The Helvellyn range is extremely massive and forms a large natural barrier from north to south between the troughs of the Thirlmere and Ullswater valleys.
Helvellyn is no doubt one of the most popular mountains to conquer in the Lake District and the easy paths leading up the western flanks make it particularly suitable for the novice hiker.
One of the most famous routes is the ascent from Patterdale via Striding Edge which Wainwright described as `The finest way of all to the top of Helvellyn …giving newcomers and novices a thrilling first taste of real mountaineering’.
This route ascends approximately 2700ft and covers five miles. It passes Red Tarn on your right and then continues along Striding Edge to the summit. The summit is marked by a small cairn with the best view being of Red Tarn and Striding Edge below.
Other routes start from Grasmere, Glenridding, Wythburn and Thirlspot so there is no shortage of paths to choose from, although an eastern approach is recommended for better views (from Glenridding, Patterdale and Grasmere).
Take care if you are embarking on a walk up Helvellyn – guided walks are available locally, and always check the weather forecast.
Links to walking routes:-
Helvellyn Striding Edge
Lake District Scrambles – Striding Edge
Patterdale can be found just beyond Glendridding at the southern end of the lake. The village has a village store and post office that offers a range of food and local gifts. The shop is open 7 days a week for packed lunches and local ice creams
Pooley Bridge lies at the northern end of Ullswater and is very popular with visitors given its accessibility to the M6. The Ullswater Steamers stop here as they travel round the lake.
There are a number of pubs including the Sun Inn, The Crown Hotel and the Pooley Bridge Inn that serve food and drink throughout the day.
Its narrow 16th-century bridge straddled the River Eamont as it flows out of Ullswater but was washed away during the floods that affected Cumbria in December 2015.
Standing on the western shore of Ullswater, between Glenridding and Pooley Bridge you will find the small hamlet of Watermillock. The village has a thriving community with local church and village hall.
Howtown & Martindale
Howtown is a quiet hamlet on the eastern side of Ullswater, about 3.5 miles from Pooley Bridge. It is also one of the stop-off points for the Ullswater Steamers on their cruises around the lake.
The walk back from Howtown along the eastern edge of the lake to Patterdale is on of the most popular lower level walks in the area.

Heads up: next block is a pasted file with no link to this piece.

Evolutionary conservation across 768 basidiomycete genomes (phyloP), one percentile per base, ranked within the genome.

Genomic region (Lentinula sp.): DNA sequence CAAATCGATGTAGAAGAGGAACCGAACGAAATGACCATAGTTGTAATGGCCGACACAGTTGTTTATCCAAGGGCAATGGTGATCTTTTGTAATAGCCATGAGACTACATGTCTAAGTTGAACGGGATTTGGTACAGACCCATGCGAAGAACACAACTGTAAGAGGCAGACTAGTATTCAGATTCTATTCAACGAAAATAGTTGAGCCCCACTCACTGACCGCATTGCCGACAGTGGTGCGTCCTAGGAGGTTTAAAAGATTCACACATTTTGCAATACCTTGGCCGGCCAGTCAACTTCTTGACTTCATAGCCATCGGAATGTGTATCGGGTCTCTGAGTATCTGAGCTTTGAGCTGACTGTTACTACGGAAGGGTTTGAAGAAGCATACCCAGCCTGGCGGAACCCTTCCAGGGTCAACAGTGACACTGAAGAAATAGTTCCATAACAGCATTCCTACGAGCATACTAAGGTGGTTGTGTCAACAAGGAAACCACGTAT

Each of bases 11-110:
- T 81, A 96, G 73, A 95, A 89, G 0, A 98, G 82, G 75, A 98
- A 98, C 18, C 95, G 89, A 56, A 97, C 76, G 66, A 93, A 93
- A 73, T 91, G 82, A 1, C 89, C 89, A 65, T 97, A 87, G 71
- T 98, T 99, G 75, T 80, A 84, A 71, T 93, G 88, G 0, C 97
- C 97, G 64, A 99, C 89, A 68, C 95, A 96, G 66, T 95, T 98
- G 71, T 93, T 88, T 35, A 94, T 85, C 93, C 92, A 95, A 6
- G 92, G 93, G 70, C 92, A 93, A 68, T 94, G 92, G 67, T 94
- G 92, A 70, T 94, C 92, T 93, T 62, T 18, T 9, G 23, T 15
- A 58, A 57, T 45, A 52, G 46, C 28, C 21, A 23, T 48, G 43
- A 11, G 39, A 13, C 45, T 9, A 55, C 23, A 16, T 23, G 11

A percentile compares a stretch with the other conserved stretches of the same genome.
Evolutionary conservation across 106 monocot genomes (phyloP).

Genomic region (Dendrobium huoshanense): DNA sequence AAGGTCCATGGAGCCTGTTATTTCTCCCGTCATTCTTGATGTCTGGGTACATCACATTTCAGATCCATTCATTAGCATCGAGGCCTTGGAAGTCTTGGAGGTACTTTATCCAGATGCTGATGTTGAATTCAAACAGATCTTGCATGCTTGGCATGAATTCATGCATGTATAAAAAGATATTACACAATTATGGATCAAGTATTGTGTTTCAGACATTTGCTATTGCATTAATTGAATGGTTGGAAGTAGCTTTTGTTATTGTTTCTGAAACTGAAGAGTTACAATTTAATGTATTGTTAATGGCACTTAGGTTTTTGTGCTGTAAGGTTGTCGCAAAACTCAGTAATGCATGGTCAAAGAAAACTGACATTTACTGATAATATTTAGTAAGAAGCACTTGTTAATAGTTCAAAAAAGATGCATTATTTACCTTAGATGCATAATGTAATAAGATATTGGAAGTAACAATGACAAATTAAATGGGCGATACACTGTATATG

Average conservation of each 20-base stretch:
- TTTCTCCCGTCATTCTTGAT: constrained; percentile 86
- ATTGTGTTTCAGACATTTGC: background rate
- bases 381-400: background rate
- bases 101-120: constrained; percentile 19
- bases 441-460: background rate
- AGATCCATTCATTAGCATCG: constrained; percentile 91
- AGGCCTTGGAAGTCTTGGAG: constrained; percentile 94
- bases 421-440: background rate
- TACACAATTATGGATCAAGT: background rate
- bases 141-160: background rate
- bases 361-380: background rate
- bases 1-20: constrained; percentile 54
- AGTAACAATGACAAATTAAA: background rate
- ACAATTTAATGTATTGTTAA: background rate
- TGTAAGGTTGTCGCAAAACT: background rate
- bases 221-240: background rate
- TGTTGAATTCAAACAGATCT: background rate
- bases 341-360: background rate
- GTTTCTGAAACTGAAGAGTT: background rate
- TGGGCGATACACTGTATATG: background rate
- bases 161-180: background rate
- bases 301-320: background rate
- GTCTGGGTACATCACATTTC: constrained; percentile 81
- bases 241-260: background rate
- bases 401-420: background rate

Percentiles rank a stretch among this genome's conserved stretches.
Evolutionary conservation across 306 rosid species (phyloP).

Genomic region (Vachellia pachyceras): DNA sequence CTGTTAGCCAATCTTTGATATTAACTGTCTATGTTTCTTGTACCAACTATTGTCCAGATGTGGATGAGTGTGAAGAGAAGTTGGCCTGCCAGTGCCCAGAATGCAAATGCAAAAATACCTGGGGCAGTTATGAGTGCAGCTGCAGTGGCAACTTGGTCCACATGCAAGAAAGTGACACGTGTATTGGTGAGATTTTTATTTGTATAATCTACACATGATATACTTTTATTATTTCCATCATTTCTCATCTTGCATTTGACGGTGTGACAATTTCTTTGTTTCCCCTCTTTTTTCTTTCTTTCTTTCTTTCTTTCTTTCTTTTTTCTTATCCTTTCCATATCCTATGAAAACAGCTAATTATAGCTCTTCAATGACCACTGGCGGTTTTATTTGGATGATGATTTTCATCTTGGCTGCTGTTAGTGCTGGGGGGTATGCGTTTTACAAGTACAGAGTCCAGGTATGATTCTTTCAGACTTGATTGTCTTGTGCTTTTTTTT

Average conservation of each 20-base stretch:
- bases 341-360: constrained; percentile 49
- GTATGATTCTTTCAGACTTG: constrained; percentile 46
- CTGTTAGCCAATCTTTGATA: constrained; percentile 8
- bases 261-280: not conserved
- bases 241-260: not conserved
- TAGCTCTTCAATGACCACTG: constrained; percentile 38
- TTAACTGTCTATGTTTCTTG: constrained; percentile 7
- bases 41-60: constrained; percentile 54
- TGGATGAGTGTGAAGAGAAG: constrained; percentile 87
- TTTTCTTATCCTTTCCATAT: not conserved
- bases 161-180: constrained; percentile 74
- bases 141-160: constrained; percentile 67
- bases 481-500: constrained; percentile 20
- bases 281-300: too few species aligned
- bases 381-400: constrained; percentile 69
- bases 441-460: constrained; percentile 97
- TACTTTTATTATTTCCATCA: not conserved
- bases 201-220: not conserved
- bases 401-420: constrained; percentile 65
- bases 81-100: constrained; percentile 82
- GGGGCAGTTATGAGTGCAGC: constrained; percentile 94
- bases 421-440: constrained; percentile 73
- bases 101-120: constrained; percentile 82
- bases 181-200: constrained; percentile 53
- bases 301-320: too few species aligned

Martindale is even further around the eastern edge of the lake and is a stunning remote hamlet with a beautiful 17th Century Church. This is a truly special place for those looking to enjoy rural peace and tranquillity at it’s best.
Aira Force is a beautiful waterfall in woods on the hillside near the banks of Ullswater towards Pooley Bridge. Park up in the little car park on the A5091, and a short walk into the woodland to the falls is still necessary.
For the best view, go down the steps to the bottom of the waterfall, looking up at the little stone bridge straddling the river. This Ullswater highlight is not to be missed!
The steamers on Ullswater have been operating along the lake for over 150 years. The main piers are at Glenridding in the south and Pooley Bridge in the north. Howtown and Aira Force provide further stopping points.
More information – http://www.ullswater-steamers.co.uk
Lakeland Boat Hire
This centre is located close to Pooley Bridge at the north end of the lake. Luxury motor boats, canoes and row boats are all available. Along with the appropriate safety equipment of course. Safety boats are also on patrol during opening hours in case you should get into difficulty. Boat hire is available elsewhere on the lake, including at St. Patrick’s Landing Ground near Glenridding, where you can also hire bikes.– http://www.lakelandboathire.co.uk
Getting to Ullswater
The simplest route by car to Ullswater is to leave the M6 motorway at junction 40, and follow the signs at for Keswick on to the A66 before quickly leaving that road for the A5091 towards Pooley Bridge.
However, if you are travelling from Hawthorns Caravan Park and want to take a particularly scenic route to the area, leave the M6 motorway at junction 36 and pass by Kendal, continuing towards Windermere and Ambleside on the A591, before switching to the A592 through Troutbeck just after Windermere village.